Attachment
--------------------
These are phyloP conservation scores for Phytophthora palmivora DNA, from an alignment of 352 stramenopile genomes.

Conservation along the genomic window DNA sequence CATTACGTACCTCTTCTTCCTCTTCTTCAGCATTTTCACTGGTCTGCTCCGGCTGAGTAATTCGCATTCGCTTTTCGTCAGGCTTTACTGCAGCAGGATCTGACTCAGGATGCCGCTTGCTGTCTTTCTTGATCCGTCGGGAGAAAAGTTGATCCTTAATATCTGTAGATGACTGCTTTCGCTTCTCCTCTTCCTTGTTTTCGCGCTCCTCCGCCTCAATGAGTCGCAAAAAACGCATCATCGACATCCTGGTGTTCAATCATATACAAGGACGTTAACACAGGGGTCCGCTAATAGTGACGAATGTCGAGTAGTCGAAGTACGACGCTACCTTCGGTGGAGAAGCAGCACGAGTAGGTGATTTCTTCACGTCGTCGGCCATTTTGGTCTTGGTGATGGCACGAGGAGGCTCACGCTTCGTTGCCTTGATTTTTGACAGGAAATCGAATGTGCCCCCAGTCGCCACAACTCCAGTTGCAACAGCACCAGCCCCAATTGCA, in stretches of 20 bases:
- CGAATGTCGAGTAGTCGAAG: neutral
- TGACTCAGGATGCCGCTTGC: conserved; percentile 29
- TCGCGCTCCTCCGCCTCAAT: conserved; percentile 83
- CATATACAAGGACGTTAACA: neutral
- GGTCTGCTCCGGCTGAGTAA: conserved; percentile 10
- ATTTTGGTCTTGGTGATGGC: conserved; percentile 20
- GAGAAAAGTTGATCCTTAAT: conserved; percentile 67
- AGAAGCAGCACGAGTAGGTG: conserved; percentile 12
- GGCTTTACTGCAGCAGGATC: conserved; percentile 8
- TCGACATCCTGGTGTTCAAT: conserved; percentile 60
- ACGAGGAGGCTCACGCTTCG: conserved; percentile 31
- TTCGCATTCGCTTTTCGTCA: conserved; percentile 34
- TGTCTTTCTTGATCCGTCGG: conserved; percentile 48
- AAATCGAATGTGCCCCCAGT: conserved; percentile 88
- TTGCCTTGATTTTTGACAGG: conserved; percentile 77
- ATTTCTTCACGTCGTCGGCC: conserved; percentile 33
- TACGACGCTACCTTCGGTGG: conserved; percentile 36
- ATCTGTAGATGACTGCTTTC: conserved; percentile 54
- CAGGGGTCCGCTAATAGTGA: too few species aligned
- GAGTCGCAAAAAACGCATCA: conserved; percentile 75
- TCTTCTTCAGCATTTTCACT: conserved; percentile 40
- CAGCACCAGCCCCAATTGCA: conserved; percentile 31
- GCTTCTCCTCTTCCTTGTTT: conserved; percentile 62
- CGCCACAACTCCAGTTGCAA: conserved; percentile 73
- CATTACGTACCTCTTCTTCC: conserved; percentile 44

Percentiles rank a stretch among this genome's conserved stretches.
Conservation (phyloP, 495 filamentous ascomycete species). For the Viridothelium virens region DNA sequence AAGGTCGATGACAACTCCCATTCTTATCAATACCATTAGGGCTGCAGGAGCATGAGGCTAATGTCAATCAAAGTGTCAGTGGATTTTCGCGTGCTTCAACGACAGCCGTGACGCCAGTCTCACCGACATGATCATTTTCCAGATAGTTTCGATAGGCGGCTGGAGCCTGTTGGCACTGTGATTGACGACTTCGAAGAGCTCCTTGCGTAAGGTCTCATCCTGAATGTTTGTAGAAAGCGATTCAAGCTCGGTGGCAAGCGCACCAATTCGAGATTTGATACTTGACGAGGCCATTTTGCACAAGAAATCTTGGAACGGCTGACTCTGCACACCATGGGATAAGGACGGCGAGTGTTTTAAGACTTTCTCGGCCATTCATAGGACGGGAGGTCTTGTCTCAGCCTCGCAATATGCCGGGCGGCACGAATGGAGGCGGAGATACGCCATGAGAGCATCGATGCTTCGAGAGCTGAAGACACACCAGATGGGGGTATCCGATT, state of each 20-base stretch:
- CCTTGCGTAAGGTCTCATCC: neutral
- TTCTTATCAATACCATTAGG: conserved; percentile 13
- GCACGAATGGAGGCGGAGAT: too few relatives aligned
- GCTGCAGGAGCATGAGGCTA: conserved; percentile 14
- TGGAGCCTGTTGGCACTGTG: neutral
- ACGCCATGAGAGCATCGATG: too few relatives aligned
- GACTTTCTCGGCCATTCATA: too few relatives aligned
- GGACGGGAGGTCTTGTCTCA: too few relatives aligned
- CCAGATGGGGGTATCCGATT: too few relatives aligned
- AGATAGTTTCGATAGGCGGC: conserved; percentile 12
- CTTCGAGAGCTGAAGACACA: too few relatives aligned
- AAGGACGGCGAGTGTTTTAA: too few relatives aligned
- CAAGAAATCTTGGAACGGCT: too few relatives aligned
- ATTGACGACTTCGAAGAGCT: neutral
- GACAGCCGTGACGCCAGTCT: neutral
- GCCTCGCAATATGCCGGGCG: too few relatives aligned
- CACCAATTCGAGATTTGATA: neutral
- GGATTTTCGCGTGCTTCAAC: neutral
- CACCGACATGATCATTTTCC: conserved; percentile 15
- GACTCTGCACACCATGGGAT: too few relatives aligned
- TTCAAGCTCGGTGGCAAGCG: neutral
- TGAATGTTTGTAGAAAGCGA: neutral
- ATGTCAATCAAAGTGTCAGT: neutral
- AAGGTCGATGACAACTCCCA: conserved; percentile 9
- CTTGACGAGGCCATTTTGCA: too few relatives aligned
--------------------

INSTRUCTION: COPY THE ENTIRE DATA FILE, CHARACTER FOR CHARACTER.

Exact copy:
These are phyloP conservation scores for Phytophthora palmivora DNA, from an alignment of 352 stramenopile genomes.

Conservation along the genomic window DNA sequence CATTACGTACCTCTTCTTCCTCTTCTTCAGCATTTTCACTGGTCTGCTCCGGCTGAGTAATTCGCATTCGCTTTTCGTCAGGCTTTACTGCAGCAGGATCTGACTCAGGATGCCGCTTGCTGTCTTTCTTGATCCGTCGGGAGAAAAGTTGATCCTTAATATCTGTAGATGACTGCTTTCGCTTCTCCTCTTCCTTGTTTTCGCGCTCCTCCGCCTCAATGAGTCGCAAAAAACGCATCATCGACATCCTGGTGTTCAATCATATACAAGGACGTTAACACAGGGGTCCGCTAATAGTGACGAATGTCGAGTAGTCGAAGTACGACGCTACCTTCGGTGGAGAAGCAGCACGAGTAGGTGATTTCTTCACGTCGTCGGCCATTTTGGTCTTGGTGATGGCACGAGGAGGCTCACGCTTCGTTGCCTTGATTTTTGACAGGAAATCGAATGTGCCCCCAGTCGCCACAACTCCAGTTGCAACAGCACCAGCCCCAATTGCA, in stretches of 20 bases:
- CGAATGTCGAGTAGTCGAAG: neutral
- TGACTCAGGATGCCGCTTGC: conserved; percentile 29
- TCGCGCTCCTCCGCCTCAAT: conserved; percentile 83
- CATATACAAGGACGTTAACA: neutral
- GGTCTGCTCCGGCTGAGTAA: conserved; percentile 10
- ATTTTGGTCTTGGTGATGGC: conserved; percentile 20
- GAGAAAAGTTGATCCTTAAT: conserved; percentile 67
- AGAAGCAGCACGAGTAGGTG: conserved; percentile 12
- GGCTTTACTGCAGCAGGATC: conserved; percentile 8
- TCGACATCCTGGTGTTCAAT: conserved; percentile 60
- ACGAGGAGGCTCACGCTTCG: conserved; percentile 31
- TTCGCATTCGCTTTTCGTCA: conserved; percentile 34
- TGTCTTTCTTGATCCGTCGG: conserved; percentile 48
- AAATCGAATGTGCCCCCAGT: conserved; percentile 88
- TTGCCTTGATTTTTGACAGG: conserved; percentile 77
- ATTTCTTCACGTCGTCGGCC: conserved; percentile 33
- TACGACGCTACCTTCGGTGG: conserved; percentile 36
- ATCTGTAGATGACTGCTTTC: conserved; percentile 54
- CAGGGGTCCGCTAATAGTGA: too few species aligned
- GAGTCGCAAAAAACGCATCA: conserved; percentile 75
- TCTTCTTCAGCATTTTCACT: conserved; percentile 40
- CAGCACCAGCCCCAATTGCA: conserved; percentile 31
- GCTTCTCCTCTTCCTTGTTT: conserved; percentile 62
- CGCCACAACTCCAGTTGCAA: conserved; percentile 73
- CATTACGTACCTCTTCTTCC: conserved; percentile 44

Percentiles rank a stretch among this genome's conserved stretches.
Conservation (phyloP, 495 filamentous ascomycete species). For the Viridothelium virens region DNA sequence AAGGTCGATGACAACTCCCATTCTTATCAATACCATTAGGGCTGCAGGAGCATGAGGCTAATGTCAATCAAAGTGTCAGTGGATTTTCGCGTGCTTCAACGACAGCCGTGACGCCAGTCTCACCGACATGATCATTTTCCAGATAGTTTCGATAGGCGGCTGGAGCCTGTTGGCACTGTGATTGACGACTTCGAAGAGCTCCTTGCGTAAGGTCTCATCCTGAATGTTTGTAGAAAGCGATTCAAGCTCGGTGGCAAGCGCACCAATTCGAGATTTGATACTTGACGAGGCCATTTTGCACAAGAAATCTTGGAACGGCTGACTCTGCACACCATGGGATAAGGACGGCGAGTGTTTTAAGACTTTCTCGGCCATTCATAGGACGGGAGGTCTTGTCTCAGCCTCGCAATATGCCGGGCGGCACGAATGGAGGCGGAGATACGCCATGAGAGCATCGATGCTTCGAGAGCTGAAGACACACCAGATGGGGGTATCCGATT, state of each 20-base stretch:
- CCTTGCGTAAGGTCTCATCC: neutral
- TTCTTATCAATACCATTAGG: conserved; percentile 13
- GCACGAATGGAGGCGGAGAT: too few relatives aligned
- GCTGCAGGAGCATGAGGCTA: conserved; percentile 14
- TGGAGCCTGTTGGCACTGTG: neutral
- ACGCCATGAGAGCATCGATG: too few relatives aligned
- GACTTTCTCGGCCATTCATA: too few relatives aligned
- GGACGGGAGGTCTTGTCTCA: too few relatives aligned
- CCAGATGGGGGTATCCGATT: too few relatives aligned
- AGATAGTTTCGATAGGCGGC: conserved; percentile 12
- CTTCGAGAGCTGAAGACACA: too few relatives aligned
- AAGGACGGCGAGTGTTTTAA: too few relatives aligned
- CAAGAAATCTTGGAACGGCT: too few relatives aligned
- ATTGACGACTTCGAAGAGCT: neutral
- GACAGCCGTGACGCCAGTCT: neutral
- GCCTCGCAATATGCCGGGCG: too few relatives aligned
- CACCAATTCGAGATTTGATA: neutral
- GGATTTTCGCGTGCTTCAAC: neutral
- CACCGACATGATCATTTTCC: conserved; percentile 15
- GACTCTGCACACCATGGGAT: too few relatives aligned
- TTCAAGCTCGGTGGCAAGCG: neutral
- TGAATGTTTGTAGAAAGCGA: neutral
- ATGTCAATCAAAGTGTCAGT: neutral
- AAGGTCGATGACAACTCCCA: conserved; percentile 9
- CTTGACGAGGCCATTTTGCA: too few relatives aligned